For over 20 years Femi was the personal photographer of the late Nigerian Afrobeat icon and social activist Fela Anikulapo-Kuti. He is one of the participating artists in the exhibition "This is Lagos: Yabis Night, Music and Fela" currently on view at Skoto Gallery through September 20th, 2003.
Femi's works are also included in the exhibition "The Black President: The Art and Legacy of Fela Anikulapo-Kuti" presently at The New Museum of Contemporary Art, New York through September 28th, 2003
Three times that I can remember, I cried over the death of people I did not know and had never met. One of them was Nigerian afropop pioneer Fela Kuti, who died in August of 1997. I found out about it while driving to Northampton to see a concert at the Iron Horse. Fela had died earlier that day, and our NPR station was devoting two hours to a retrospective and discussion about him.
I had first heard of Fela in 1989, a year after his last visit to the US - perversely, to play a concert in Boston. Despairing of his ever making another tour outside Nigeria, I was on the verge of deciding to go to Nigeria myself to see him. Nigeria, with 115 million people, is the world's tenth most populous country, and Africa's first by a wide margin. There, from all I've heard, Fela was bigger than Elvis or the Beatles ever were in the US. Every Nigerian I've ever talked to knew and loved Fela, and seemed to remember him with reverence. He was a national hero.
He started out playing "highlife" music in the 1950s, added jazz, and after a tour of the US in the late 1960s, combined elements of highlife, Nigerian traditional music, American jazz, and 60s protest music, to form what he named "Afrobeat". Over the next three decades he influenced countless other musicians, directly and indirectly, in combining African and western music, and made over a hundred recordings in so many countries on so many different labels, no definitive and complete discography exists as far as I know. Fela's bands were huge, with call-response singing, dancers, big fat brass sections, guitars, and percussion. Many of his songs were 10-20 minutes long, and he usually stopped playing each song once it was recorded.
Fela played the saxophone, trumpet, piano, and drum. He composed, led the band, and sang lead. Many of his songs were half-story half-song, improvised and re-told in different ways. With his voice he could comfort, excite, soothe, exhort... he could sound old or young, gravelly or smooth. He would move from sustained high power to the delicate variations of an old storyteller, and back. He led his funky horns section and took off on sax and trumpet solos that called to mind an African parallel of a cross between John Coltrane and Maceo Parker, the full power of funk nuanced by jazz and improvisation. His style varied from songs like Lady, a tight funky piece about African women, to long anthems like ITT and Beasts of No Nation with a powerful social and political punch presented in Fela's versatile and dynamically expressive voice, seamed with call and response - all of them with horn solos interspersed.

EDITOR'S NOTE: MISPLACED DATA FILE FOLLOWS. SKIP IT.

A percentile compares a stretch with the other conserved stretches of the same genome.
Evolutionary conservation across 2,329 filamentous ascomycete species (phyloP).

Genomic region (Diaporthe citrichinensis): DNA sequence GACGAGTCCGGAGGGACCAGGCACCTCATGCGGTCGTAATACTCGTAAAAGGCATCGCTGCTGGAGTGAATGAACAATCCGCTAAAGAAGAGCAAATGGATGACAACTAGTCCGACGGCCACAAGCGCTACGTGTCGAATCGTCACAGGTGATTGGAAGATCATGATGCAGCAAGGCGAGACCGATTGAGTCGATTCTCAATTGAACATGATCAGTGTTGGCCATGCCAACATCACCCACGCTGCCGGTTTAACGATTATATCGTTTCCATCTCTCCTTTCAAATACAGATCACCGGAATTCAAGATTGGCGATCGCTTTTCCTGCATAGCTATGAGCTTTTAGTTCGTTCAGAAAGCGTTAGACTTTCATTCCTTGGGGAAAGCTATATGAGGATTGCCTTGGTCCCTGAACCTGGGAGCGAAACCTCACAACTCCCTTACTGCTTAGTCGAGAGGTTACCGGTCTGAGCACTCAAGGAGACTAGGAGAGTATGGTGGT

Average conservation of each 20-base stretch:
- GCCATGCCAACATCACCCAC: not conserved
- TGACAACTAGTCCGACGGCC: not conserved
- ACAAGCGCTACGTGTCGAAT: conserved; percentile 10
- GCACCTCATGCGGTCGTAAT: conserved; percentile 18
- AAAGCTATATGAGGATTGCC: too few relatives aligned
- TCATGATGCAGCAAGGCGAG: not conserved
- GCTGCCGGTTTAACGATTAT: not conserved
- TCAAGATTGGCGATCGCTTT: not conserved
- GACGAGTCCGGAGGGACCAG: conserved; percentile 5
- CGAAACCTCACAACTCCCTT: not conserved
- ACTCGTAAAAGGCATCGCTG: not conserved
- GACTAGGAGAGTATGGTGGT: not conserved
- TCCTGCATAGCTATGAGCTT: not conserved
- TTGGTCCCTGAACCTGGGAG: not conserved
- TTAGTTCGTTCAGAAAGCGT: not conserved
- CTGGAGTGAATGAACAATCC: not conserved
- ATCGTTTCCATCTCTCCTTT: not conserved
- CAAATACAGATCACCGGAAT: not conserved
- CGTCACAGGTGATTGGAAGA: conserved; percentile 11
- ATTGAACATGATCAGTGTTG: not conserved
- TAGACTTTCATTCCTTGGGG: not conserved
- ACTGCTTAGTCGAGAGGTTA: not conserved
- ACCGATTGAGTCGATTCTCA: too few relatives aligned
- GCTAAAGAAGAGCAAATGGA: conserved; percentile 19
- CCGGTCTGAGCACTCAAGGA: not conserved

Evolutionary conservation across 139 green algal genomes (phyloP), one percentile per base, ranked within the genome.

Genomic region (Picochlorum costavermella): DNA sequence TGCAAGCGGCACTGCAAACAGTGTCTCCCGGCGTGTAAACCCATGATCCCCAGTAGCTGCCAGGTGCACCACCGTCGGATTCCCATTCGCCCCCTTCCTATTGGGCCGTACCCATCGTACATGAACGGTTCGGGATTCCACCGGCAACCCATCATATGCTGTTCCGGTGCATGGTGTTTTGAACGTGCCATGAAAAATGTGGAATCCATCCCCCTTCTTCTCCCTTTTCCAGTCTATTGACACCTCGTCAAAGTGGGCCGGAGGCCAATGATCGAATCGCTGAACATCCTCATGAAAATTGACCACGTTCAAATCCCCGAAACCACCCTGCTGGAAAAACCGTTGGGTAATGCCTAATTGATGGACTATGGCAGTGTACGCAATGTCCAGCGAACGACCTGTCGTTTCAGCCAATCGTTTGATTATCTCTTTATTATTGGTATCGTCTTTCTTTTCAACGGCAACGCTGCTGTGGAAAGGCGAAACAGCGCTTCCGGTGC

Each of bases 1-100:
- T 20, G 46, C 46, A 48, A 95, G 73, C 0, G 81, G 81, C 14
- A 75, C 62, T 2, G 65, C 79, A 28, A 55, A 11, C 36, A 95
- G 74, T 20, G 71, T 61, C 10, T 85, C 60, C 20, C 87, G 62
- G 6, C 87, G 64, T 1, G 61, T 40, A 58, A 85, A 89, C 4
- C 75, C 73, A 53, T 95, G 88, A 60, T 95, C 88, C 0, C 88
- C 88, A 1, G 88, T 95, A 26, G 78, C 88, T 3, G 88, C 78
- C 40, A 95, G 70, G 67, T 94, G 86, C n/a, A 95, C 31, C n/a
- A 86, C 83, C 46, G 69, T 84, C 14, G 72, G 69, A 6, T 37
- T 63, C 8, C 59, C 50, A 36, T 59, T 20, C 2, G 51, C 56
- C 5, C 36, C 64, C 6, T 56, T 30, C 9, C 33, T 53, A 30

To Nigeria, Fela was much more than a musical phenomenon and pioneer. An activist and agitator as well as a spiritual leader, he was in constant conflict with successive military regimes. He declared his nightclub, The Shrine, a sovereign nation, and twice it was burned by the military. On one attack, they killed his mother. In 1983 he ran for president, but another military coup landed him in prison 1983-1986. His concerts at The Shrine were, from what I've heard, indescribable experiences for the people who saw them in person. To me he was, and is, a musical force of nature. A funk band sound bigger than James Brown, a social force on the order of Bob Marley, and a life more colorful than most rock stars.
If you're in New York, you can see two exhibits featuring Fela Kuti this month. I hope to make it to at least one of them. Tonight, Friday September 5th, is your chance to see Fela's photographer speak, and hear a band led by one of Fela's drummers (or at least, that's how I interpret this press release).
Our Culture, Our Voices, Our Vision ==================================================================== Fela's Photographer The AFRican in association with Skoto Gallery cordially invites you to "An Evening with the Nigerian photographer Femi Bankole Osunla" on Friday, September 5th, 5:00 - 8:00pm at the Skoto Gallery. SKOTO GALLERY 529 West 20th Street, 5FL. New York, NY 10011 212-352-8058 For over 20 years Femi was the personal photographer of the late Nigerian Afrobeat icon and social activist Fela Anikulapo-Kuti. He is one of the participating artists in the exhibition "This is Lagos: Yabis Night, Music and Fela" currently on view at Skoto Gallery through September 20th, 2003. Femi's works are also included in the exhibition "The Black President: The Art and Legacy of Fela Anikulapo-Kuti" presently at The New Museum of Contemporary Art, New York through September 28th, 2003 Over the years, Femi has built one of the largest portfolio's available today on the life and times of Fela. His painstaking and intimate documentary photography of episodes on Fela's controversial and effervescent life makes him one of the most significant historical photographers of note today. These photographs provide valuable insights into the relationship between tradition and the individual African artist. An evening with Femi Bankole Osunla is a unique opportunity to meet this outstanding photographer and acquire his highly collectible photographs. "Femi Bankole Osunla's photographs document not only a singular life but also an important span of African cultural history." -Holland Cotter, New York Times art critic. August 8th, 2003 Fela drummer Ola Jagun and his Ancestral Rhythms will provide an interlude of sounds and melodies that are sure to transport you to the motherland.